top of page
  • Writer's pictureThe Hammonton Gazette

We’re not at the end; we’re at the beginning

Hammonton is experiencing a “new beginning.” (THG/Kristin Guglietti. To purchase photos in The Gazette, call (609) 704-1940.)

“Closing time, every new beginning/Comes from some other beginning’s end”

From “Closing Time” by Semisonic

Earlier this week, as I was preparing to write this column about beginnings, change and where they both lead, I pulled out a hard copy of the first edition of The Gazette from July 2, 1997, just a year before Semisonic’s song “Closing Time” was released.

This past Sunday, I reread the first column I ever wrote for the paper, which had the title, “A guide to The Hammonton Gazette,” and was published in that edition from the late ‘90s.

I’ve had a column in the Opinion section, including the one in your hands right now, in every edition, including the first. If you’re wondering how many editions of The Gazette that is, simply multiply 52 times 24 years, and that’s about the number of papers, and the number of my columns.

These words are from an excerpt from my first column in our first paper, back in 1997:

The Hammonton Gazette debuts in a town that wants to read about what goes on here in Hammonton—the people, events, sports and news that make up the fabric of the community. There’s a lot going on in town, but not everyone has the time to find out when, where, who and why.

“That’s what a local newspaper is supposed to do. Find out what is happening in the community, and report back to the readers.

“It’s called keeping people informed. It’s what The Hammonton Gazette plans to do on a weekly basis,” I wrote in 1997.

It’s 2021, and we’re still keeping people informed today. Much has grown and changed. We were only a 24-page newspaper back then. Thanks to our readers and advertisers, the paper has grown, and we added a Digital Edition, a website, social media and YouTube shows to help us spread the word.

If you’re not growing in business—or in life—you’re going backwards. Our readers—the majority of them are from Hammonton, whether in town, throughout the state, or throughout the nation—deserve our best effort. And they receive that best effort, every week. That’s led to our growth.

Change-fueled beginnings happen all the time. The town is in the midst of one now, and it will be a significant one. If you don’t see it, you’re not looking. Maybe some won’t see it, or will turn a blind eye to it.

“Your sons and your daughters/Are beyond your command/Your old road is rapidly fading,” Bob Dylan wrote in 1963 in the song “The Times They Are A-Changin’.”

Nearly 60 years later, he was right, then and now.

Growing up on Sundays at the shore, we’d go to St. Paul’s Roman Catholic Church in Stone Harbor. The monsignor would always say the following phrase at the end of Mass: “God does not love you because you are important. You are important because God loves you.” I never forgot it.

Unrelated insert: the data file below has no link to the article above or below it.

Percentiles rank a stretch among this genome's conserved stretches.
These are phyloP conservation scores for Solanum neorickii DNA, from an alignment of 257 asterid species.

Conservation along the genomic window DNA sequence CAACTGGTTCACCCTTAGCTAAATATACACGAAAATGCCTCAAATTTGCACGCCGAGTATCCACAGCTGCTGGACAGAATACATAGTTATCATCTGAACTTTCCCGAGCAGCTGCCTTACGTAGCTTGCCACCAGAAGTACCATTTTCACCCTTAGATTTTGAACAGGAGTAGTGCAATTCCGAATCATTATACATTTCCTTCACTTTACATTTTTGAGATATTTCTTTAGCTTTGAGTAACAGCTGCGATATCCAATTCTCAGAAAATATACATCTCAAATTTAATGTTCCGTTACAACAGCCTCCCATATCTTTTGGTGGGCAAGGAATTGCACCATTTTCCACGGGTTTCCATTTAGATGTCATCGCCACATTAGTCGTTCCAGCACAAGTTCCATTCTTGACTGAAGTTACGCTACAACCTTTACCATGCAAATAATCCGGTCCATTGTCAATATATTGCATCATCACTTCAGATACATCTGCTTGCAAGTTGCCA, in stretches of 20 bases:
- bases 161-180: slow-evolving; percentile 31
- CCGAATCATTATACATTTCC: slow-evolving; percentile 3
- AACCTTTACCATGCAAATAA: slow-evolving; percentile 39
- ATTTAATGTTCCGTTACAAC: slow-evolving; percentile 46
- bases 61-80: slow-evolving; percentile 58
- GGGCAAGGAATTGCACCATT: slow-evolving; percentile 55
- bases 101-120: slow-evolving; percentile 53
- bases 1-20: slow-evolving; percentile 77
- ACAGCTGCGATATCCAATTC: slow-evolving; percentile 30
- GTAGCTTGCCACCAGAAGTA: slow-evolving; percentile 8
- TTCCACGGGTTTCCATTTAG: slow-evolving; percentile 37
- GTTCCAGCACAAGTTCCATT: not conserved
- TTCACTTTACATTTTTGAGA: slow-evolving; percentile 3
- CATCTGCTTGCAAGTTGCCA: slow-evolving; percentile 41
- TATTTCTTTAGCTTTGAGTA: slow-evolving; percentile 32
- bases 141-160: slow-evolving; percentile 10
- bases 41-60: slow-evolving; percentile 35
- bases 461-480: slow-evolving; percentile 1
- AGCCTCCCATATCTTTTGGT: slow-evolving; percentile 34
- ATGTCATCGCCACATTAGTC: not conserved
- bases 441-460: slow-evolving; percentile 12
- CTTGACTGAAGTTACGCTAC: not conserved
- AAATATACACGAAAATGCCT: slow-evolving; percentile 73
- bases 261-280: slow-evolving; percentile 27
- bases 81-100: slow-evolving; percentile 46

Later, when we started working on the paper, there was a phrase we used—and still use today that was inspired by the one I heard the monsignor use years ago.

“It’s not accurate because we print it. We print it because it’s accurate,” we often say.

That’s why we’ve always used the slogan “The Paper of Record.”

For years, I have had a framed copy of the first column the late Grayce Pitera wrote for this paper up on a bookshelf in my office. It was published on August 6, 1997 just a month after my first column ran.

It was titled, “Hammonton is experiencing a new beginning.” In it she wrote:

“Why don’t we all make it a point to perform one positive act, no matter how small? In that way we may each become an integral part of the machinery, bashing out the old and dilapidated while ushering in the positive and motivated. This writer feels we have reasons to revel and rejoice and maverick as she may be, she is proud to be among the ranks of the movers and doers. Have you yet to figure out why?

“It’s only because this feeling is really too good to miss,” Pitera wrote.

She was right, then and now.

The Gazette has a long history, but we embrace change, every day.

Hammonton isn’t a museum. It’s a living, breathing place.

If you want to know what really happens in town, including our coverage of what this newest “new beginning” or (using a term of the moment) this “reboot” for the town is all about, read The Gazette.

As I wrote in our first edition in 1997, it’s our job to keep you informed.

Gabe Donio is the publisher of The Hammonton Gazette.


bottom of page